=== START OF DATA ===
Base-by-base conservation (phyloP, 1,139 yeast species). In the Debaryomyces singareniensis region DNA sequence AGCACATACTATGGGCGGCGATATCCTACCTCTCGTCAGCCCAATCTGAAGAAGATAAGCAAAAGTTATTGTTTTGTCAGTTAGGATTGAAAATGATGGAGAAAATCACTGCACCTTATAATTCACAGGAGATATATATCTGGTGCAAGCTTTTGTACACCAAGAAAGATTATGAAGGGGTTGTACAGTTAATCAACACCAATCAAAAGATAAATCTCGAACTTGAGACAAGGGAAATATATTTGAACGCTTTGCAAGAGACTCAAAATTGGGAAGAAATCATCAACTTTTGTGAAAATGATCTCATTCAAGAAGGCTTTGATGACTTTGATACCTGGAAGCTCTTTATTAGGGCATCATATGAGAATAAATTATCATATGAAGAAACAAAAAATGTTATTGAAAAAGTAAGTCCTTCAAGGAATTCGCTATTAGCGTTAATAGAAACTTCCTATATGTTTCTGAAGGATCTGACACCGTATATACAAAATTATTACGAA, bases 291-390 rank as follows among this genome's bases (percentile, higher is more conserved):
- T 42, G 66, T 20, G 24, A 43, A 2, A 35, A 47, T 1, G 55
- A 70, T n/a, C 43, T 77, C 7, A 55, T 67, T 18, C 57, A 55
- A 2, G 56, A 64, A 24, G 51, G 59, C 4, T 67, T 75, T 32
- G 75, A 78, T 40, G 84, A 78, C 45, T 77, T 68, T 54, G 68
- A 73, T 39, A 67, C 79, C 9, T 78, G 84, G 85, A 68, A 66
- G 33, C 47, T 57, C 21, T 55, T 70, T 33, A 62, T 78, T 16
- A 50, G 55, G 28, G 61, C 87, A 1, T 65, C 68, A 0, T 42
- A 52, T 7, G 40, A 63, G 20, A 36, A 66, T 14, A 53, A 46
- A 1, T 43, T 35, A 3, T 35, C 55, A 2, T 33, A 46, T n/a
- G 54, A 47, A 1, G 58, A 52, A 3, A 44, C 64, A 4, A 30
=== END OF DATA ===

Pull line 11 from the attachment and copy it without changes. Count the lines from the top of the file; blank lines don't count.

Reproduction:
- G 54, A 47, A 1, G 58, A 52, A 3, A 44, C 64, A 4, A 30